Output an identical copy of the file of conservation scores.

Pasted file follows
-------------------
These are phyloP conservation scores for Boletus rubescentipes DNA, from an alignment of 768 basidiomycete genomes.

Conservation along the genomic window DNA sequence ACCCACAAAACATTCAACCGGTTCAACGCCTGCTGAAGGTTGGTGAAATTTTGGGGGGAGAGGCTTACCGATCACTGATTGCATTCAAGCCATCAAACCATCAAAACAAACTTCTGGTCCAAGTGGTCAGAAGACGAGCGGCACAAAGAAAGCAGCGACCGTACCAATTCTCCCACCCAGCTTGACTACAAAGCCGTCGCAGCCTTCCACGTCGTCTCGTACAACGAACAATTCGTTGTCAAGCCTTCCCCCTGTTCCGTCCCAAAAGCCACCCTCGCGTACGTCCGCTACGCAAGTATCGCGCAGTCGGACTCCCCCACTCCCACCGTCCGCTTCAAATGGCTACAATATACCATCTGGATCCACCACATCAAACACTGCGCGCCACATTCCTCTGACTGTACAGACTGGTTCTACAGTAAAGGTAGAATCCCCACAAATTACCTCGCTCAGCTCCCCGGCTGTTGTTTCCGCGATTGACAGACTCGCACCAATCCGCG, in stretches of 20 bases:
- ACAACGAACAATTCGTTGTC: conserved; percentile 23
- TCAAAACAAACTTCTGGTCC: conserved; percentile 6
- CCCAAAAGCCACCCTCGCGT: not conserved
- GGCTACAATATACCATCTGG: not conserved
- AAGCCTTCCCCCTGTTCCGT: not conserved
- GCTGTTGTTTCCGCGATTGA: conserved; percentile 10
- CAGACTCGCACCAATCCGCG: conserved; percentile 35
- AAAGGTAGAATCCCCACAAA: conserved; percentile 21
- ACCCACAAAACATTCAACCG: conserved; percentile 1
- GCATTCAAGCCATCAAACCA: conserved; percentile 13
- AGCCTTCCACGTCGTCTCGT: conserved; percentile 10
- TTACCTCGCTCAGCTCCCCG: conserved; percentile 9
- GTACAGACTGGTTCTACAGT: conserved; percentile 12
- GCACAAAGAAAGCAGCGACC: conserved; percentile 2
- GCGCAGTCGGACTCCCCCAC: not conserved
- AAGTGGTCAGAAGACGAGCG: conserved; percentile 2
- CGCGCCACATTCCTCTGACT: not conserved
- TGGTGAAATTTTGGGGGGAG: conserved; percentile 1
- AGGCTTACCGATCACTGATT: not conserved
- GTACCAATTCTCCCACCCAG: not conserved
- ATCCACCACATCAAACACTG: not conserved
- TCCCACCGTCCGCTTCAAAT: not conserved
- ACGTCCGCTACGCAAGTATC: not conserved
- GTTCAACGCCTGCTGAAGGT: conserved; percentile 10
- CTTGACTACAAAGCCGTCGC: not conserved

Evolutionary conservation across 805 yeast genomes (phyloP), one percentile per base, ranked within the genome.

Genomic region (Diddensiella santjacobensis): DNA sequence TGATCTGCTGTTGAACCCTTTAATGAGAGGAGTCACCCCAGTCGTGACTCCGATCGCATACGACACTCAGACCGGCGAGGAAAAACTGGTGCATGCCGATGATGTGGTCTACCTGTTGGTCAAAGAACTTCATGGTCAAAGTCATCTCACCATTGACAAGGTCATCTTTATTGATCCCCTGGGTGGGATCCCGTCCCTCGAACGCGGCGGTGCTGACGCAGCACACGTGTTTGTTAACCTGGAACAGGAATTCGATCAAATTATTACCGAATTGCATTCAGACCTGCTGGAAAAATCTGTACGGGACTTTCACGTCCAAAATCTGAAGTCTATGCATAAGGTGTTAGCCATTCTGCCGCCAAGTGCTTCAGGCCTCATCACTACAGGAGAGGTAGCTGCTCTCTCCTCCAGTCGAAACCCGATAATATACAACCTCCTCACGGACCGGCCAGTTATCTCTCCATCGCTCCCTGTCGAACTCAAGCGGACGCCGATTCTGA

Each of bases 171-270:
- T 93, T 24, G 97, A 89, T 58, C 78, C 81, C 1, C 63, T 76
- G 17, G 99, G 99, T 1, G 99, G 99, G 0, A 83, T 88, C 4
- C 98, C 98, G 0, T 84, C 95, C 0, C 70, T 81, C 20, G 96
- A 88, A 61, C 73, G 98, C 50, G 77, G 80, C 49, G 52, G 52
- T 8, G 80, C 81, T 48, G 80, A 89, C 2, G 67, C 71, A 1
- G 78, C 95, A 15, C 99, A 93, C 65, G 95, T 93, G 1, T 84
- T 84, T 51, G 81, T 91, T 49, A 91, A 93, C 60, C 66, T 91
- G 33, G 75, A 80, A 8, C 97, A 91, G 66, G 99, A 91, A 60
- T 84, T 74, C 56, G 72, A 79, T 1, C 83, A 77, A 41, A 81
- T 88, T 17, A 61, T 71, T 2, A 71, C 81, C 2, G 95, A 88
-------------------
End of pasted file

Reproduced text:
These are phyloP conservation scores for Boletus rubescentipes DNA, from an alignment of 768 basidiomycete genomes.

Conservation along the genomic window DNA sequence ACCCACAAAACATTCAACCGGTTCAACGCCTGCTGAAGGTTGGTGAAATTTTGGGGGGAGAGGCTTACCGATCACTGATTGCATTCAAGCCATCAAACCATCAAAACAAACTTCTGGTCCAAGTGGTCAGAAGACGAGCGGCACAAAGAAAGCAGCGACCGTACCAATTCTCCCACCCAGCTTGACTACAAAGCCGTCGCAGCCTTCCACGTCGTCTCGTACAACGAACAATTCGTTGTCAAGCCTTCCCCCTGTTCCGTCCCAAAAGCCACCCTCGCGTACGTCCGCTACGCAAGTATCGCGCAGTCGGACTCCCCCACTCCCACCGTCCGCTTCAAATGGCTACAATATACCATCTGGATCCACCACATCAAACACTGCGCGCCACATTCCTCTGACTGTACAGACTGGTTCTACAGTAAAGGTAGAATCCCCACAAATTACCTCGCTCAGCTCCCCGGCTGTTGTTTCCGCGATTGACAGACTCGCACCAATCCGCG, in stretches of 20 bases:
- ACAACGAACAATTCGTTGTC: conserved; percentile 23
- TCAAAACAAACTTCTGGTCC: conserved; percentile 6
- CCCAAAAGCCACCCTCGCGT: not conserved
- GGCTACAATATACCATCTGG: not conserved
- AAGCCTTCCCCCTGTTCCGT: not conserved
- GCTGTTGTTTCCGCGATTGA: conserved; percentile 10
- CAGACTCGCACCAATCCGCG: conserved; percentile 35
- AAAGGTAGAATCCCCACAAA: conserved; percentile 21
- ACCCACAAAACATTCAACCG: conserved; percentile 1
- GCATTCAAGCCATCAAACCA: conserved; percentile 13
- AGCCTTCCACGTCGTCTCGT: conserved; percentile 10
- TTACCTCGCTCAGCTCCCCG: conserved; percentile 9
- GTACAGACTGGTTCTACAGT: conserved; percentile 12
- GCACAAAGAAAGCAGCGACC: conserved; percentile 2
- GCGCAGTCGGACTCCCCCAC: not conserved
- AAGTGGTCAGAAGACGAGCG: conserved; percentile 2
- CGCGCCACATTCCTCTGACT: not conserved
- TGGTGAAATTTTGGGGGGAG: conserved; percentile 1
- AGGCTTACCGATCACTGATT: not conserved
- GTACCAATTCTCCCACCCAG: not conserved
- ATCCACCACATCAAACACTG: not conserved
- TCCCACCGTCCGCTTCAAAT: not conserved
- ACGTCCGCTACGCAAGTATC: not conserved
- GTTCAACGCCTGCTGAAGGT: conserved; percentile 10
- CTTGACTACAAAGCCGTCGC: not conserved

Evolutionary conservation across 805 yeast genomes (phyloP), one percentile per base, ranked within the genome.

Genomic region (Diddensiella santjacobensis): DNA sequence TGATCTGCTGTTGAACCCTTTAATGAGAGGAGTCACCCCAGTCGTGACTCCGATCGCATACGACACTCAGACCGGCGAGGAAAAACTGGTGCATGCCGATGATGTGGTCTACCTGTTGGTCAAAGAACTTCATGGTCAAAGTCATCTCACCATTGACAAGGTCATCTTTATTGATCCCCTGGGTGGGATCCCGTCCCTCGAACGCGGCGGTGCTGACGCAGCACACGTGTTTGTTAACCTGGAACAGGAATTCGATCAAATTATTACCGAATTGCATTCAGACCTGCTGGAAAAATCTGTACGGGACTTTCACGTCCAAAATCTGAAGTCTATGCATAAGGTGTTAGCCATTCTGCCGCCAAGTGCTTCAGGCCTCATCACTACAGGAGAGGTAGCTGCTCTCTCCTCCAGTCGAAACCCGATAATATACAACCTCCTCACGGACCGGCCAGTTATCTCTCCATCGCTCCCTGTCGAACTCAAGCGGACGCCGATTCTGA

Each of bases 171-270:
- T 93, T 24, G 97, A 89, T 58, C 78, C 81, C 1, C 63, T 76
- G 17, G 99, G 99, T 1, G 99, G 99, G 0, A 83, T 88, C 4
- C 98, C 98, G 0, T 84, C 95, C 0, C 70, T 81, C 20, G 96
- A 88, A 61, C 73, G 98, C 50, G 77, G 80, C 49, G 52, G 52
- T 8, G 80, C 81, T 48, G 80, A 89, C 2, G 67, C 71, A 1
- G 78, C 95, A 15, C 99, A 93, C 65, G 95, T 93, G 1, T 84
- T 84, T 51, G 81, T 91, T 49, A 91, A 93, C 60, C 66, T 91
- G 33, G 75, A 80, A 8, C 97, A 91, G 66, G 99, A 91, A 60
- T 84, T 74, C 56, G 72, A 79, T 1, C 83, A 77, A 41, A 81
- T 88, T 17, A 61, T 71, T 2, A 71, C 81, C 2, G 95, A 88